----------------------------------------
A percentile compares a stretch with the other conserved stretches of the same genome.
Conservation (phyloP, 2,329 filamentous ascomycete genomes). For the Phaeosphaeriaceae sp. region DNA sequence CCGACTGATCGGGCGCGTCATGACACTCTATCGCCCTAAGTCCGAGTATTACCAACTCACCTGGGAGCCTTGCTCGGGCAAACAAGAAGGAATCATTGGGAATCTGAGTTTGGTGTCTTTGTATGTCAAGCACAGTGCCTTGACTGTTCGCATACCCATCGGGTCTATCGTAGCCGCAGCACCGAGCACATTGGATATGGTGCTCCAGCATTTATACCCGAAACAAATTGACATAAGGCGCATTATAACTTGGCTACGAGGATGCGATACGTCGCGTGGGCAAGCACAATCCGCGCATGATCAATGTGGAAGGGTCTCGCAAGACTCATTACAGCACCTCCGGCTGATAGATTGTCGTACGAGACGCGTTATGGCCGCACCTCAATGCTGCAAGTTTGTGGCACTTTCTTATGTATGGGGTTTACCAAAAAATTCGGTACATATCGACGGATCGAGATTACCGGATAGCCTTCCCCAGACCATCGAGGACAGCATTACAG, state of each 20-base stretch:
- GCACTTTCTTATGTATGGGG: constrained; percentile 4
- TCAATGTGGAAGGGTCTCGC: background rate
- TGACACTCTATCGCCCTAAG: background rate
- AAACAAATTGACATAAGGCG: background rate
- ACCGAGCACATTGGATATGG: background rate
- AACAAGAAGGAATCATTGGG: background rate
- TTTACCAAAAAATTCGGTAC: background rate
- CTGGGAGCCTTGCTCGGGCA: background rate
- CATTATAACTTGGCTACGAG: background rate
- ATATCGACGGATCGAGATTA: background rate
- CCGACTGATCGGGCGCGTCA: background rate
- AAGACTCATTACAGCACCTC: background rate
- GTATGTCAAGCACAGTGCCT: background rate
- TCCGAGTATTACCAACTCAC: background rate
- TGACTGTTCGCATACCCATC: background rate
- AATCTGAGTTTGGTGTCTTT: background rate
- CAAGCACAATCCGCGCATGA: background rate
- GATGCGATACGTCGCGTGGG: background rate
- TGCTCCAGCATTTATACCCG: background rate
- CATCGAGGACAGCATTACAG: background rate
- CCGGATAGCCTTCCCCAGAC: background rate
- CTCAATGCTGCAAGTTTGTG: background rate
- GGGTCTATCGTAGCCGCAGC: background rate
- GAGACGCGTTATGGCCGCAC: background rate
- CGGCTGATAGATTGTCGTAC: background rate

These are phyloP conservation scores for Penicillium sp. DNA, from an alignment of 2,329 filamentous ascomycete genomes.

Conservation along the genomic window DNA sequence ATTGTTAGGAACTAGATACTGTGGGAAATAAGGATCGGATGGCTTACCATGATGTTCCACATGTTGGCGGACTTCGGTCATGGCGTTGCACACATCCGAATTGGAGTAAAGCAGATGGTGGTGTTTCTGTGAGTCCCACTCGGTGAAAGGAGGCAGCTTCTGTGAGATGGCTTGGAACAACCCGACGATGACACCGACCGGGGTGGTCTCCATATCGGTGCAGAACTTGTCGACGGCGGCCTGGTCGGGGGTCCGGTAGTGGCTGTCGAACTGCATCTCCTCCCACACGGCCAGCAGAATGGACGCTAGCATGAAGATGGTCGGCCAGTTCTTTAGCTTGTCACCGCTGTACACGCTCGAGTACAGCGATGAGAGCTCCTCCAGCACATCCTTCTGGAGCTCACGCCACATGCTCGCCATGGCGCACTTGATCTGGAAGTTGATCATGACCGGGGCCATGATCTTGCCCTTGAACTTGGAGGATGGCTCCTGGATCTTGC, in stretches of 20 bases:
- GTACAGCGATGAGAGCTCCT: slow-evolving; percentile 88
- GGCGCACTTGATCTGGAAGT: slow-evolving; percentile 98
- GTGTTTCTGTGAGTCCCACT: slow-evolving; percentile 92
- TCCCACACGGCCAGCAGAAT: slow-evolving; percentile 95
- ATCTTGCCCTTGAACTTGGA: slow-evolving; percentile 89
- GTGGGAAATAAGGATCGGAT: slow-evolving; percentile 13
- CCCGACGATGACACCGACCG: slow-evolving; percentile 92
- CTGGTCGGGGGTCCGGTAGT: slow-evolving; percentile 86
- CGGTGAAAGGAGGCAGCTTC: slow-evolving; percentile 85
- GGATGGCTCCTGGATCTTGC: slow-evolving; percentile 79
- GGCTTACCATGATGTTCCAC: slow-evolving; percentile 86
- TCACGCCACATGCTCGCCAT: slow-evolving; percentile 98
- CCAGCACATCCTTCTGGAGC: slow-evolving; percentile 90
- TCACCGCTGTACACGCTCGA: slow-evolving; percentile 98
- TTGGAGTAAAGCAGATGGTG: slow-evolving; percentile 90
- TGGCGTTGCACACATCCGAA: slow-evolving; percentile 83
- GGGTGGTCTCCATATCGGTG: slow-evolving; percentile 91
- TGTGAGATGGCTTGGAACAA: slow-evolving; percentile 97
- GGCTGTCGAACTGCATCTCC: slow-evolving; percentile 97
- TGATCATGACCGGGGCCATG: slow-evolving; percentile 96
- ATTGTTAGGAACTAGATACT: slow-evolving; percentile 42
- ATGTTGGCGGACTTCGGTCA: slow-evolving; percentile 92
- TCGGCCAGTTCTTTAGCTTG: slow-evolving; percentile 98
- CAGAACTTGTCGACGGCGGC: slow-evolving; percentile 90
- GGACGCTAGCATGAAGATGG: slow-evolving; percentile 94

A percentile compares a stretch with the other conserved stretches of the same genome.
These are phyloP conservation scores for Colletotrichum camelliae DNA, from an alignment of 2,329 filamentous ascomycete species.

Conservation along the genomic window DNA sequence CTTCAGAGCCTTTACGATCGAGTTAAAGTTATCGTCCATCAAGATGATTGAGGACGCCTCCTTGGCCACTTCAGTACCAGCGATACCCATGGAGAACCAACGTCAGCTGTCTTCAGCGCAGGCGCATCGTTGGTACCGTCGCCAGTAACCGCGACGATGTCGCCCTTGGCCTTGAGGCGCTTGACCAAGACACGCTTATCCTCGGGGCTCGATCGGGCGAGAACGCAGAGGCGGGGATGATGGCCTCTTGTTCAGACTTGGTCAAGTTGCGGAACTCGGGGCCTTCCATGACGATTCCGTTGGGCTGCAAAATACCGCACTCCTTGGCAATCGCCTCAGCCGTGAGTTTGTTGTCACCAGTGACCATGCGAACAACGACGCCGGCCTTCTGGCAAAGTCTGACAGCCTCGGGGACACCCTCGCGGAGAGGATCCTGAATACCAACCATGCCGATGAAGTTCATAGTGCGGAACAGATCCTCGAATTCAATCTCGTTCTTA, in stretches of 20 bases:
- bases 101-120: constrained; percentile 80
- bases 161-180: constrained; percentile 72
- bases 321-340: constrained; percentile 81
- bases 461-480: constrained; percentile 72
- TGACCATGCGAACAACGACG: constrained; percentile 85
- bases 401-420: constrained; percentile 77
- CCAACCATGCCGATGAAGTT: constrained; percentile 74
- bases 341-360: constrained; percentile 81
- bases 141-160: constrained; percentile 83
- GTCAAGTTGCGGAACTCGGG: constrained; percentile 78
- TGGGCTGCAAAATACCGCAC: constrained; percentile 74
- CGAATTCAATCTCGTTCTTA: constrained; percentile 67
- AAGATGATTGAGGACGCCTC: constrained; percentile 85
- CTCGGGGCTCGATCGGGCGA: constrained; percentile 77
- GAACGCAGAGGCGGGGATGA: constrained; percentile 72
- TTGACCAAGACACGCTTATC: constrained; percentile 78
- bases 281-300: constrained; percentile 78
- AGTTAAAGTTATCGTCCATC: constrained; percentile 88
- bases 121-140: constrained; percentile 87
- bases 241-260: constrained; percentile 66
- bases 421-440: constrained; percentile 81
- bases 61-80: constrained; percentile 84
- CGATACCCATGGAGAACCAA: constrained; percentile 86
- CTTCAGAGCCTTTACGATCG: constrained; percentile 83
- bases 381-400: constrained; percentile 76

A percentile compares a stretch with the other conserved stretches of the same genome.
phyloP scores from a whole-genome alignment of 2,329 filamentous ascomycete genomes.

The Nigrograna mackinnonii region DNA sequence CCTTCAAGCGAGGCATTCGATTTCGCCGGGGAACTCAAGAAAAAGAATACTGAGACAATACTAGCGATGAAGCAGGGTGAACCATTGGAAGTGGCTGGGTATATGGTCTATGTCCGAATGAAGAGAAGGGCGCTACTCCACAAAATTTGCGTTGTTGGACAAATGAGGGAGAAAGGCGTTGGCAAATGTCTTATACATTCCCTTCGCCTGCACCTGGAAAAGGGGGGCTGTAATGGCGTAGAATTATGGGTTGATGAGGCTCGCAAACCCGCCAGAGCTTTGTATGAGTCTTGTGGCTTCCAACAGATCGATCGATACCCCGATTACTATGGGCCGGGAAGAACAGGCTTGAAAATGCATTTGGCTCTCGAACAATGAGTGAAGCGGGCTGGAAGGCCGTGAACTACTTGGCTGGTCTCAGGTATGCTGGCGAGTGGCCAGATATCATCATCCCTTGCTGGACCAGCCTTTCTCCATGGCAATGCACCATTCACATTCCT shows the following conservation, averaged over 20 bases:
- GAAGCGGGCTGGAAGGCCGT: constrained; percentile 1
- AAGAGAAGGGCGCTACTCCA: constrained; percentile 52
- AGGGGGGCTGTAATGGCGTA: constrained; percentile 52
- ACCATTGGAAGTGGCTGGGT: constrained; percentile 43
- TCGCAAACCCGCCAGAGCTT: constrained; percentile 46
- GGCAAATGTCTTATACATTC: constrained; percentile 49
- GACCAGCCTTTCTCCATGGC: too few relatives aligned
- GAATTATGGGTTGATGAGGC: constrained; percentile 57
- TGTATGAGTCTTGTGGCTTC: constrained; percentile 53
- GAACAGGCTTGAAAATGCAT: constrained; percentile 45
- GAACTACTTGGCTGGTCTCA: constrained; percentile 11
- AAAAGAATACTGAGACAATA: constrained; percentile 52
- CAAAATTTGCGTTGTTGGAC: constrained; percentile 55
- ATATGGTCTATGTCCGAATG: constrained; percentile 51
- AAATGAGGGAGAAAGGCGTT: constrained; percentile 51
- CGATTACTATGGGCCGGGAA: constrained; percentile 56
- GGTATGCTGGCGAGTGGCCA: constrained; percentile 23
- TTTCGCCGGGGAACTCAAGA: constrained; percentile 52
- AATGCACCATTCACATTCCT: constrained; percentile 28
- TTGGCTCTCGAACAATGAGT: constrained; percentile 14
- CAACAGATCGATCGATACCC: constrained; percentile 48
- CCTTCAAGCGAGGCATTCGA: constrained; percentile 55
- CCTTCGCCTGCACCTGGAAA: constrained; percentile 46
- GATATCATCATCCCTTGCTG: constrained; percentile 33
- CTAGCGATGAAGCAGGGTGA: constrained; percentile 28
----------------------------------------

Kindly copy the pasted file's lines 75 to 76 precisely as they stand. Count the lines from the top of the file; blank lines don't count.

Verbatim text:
- AGTTAAAGTTATCGTCCATC: constrained; percentile 88
- bases 121-140: constrained; percentile 87